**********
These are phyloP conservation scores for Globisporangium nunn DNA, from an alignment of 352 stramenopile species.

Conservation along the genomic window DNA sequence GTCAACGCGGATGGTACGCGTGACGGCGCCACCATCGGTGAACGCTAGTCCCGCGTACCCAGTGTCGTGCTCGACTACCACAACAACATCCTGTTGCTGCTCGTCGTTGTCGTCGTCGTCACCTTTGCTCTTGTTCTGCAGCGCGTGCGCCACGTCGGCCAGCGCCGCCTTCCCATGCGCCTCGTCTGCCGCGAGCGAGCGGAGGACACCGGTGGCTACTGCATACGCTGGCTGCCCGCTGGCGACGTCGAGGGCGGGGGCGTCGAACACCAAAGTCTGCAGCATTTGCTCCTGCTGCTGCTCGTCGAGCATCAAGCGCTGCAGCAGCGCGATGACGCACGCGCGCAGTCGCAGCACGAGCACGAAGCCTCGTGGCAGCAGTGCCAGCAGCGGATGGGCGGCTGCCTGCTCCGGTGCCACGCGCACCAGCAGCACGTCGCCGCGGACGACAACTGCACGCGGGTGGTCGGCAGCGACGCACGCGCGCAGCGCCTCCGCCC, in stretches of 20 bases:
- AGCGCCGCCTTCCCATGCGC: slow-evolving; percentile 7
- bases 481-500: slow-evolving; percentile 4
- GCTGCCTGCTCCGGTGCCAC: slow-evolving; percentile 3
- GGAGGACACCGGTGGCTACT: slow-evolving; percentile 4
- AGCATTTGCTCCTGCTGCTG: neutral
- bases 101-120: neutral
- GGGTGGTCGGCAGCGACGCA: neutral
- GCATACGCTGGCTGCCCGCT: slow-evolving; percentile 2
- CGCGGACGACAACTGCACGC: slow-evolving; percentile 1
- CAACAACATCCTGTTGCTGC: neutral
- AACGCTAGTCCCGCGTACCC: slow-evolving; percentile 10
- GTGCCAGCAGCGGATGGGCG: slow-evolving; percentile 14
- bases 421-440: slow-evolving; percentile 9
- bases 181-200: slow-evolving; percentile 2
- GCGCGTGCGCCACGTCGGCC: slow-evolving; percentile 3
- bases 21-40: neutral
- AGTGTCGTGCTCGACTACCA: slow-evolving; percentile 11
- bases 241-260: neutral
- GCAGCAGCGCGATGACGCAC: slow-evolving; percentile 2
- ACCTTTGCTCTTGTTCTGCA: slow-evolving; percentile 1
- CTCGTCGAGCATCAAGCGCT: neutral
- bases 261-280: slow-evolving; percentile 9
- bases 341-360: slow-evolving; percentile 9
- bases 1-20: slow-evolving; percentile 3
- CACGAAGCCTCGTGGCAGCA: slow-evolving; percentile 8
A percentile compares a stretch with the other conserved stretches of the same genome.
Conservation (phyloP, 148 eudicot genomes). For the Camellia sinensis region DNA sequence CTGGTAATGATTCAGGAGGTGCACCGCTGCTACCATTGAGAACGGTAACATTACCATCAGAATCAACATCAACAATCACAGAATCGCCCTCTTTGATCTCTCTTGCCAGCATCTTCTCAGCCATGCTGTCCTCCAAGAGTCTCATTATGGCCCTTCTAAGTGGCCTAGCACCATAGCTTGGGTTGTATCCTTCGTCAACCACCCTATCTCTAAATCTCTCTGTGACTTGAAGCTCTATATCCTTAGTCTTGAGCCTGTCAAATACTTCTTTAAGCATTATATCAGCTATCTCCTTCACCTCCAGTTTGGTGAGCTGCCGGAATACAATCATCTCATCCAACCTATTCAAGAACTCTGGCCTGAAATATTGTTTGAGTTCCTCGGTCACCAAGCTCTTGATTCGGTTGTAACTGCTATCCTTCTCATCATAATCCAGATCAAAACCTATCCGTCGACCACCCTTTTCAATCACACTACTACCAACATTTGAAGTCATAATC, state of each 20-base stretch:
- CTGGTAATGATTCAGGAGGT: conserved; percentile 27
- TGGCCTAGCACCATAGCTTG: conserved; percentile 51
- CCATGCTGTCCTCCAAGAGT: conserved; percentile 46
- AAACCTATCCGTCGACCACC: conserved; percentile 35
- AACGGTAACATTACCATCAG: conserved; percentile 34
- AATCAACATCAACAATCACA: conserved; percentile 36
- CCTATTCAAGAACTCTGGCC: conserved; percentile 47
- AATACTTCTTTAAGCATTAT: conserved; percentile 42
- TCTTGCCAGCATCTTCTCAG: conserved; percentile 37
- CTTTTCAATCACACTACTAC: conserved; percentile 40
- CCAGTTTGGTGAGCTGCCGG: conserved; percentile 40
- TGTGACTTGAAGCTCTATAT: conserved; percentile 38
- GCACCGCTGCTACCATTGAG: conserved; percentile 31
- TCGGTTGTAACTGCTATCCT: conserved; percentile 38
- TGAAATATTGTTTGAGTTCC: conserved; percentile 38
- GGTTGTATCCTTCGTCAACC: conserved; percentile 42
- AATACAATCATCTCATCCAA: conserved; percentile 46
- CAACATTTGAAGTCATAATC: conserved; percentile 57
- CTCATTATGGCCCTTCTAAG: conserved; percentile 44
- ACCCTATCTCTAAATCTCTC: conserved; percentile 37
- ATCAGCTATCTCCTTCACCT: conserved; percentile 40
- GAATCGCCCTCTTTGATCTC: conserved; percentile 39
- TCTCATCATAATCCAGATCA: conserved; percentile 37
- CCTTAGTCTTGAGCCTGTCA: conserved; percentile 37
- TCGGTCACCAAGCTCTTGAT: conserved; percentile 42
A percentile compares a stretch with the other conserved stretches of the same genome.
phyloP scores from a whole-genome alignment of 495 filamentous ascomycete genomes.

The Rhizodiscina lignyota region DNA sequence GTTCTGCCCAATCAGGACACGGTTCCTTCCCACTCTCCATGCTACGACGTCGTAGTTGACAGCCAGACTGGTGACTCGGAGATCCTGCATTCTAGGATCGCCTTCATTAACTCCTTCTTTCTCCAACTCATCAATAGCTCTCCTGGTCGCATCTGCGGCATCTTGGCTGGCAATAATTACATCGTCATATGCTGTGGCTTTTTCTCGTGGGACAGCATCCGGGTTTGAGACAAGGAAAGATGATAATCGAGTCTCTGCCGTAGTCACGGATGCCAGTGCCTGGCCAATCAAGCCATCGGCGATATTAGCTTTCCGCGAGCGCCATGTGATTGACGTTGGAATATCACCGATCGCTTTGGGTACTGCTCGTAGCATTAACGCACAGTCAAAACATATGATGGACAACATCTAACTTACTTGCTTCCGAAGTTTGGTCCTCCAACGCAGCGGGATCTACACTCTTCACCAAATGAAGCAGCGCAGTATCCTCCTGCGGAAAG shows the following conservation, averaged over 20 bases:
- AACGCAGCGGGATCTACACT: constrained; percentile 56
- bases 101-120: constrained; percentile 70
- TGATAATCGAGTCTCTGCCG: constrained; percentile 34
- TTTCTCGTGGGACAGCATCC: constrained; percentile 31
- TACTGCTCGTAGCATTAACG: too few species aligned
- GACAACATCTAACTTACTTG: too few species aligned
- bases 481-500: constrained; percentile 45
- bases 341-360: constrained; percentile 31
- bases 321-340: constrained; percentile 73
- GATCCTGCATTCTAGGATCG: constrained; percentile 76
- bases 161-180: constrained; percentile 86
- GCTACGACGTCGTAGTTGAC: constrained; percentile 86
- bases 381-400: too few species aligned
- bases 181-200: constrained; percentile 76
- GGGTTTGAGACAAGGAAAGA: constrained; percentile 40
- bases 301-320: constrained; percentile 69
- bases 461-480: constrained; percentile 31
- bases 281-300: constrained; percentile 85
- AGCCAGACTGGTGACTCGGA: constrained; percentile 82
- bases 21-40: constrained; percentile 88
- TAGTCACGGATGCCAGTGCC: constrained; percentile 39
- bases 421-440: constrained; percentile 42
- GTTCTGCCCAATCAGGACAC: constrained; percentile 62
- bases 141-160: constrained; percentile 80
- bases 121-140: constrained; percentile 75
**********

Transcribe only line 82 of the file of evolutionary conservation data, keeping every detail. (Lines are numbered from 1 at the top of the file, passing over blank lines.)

- bases 121-140: constrained; percentile 75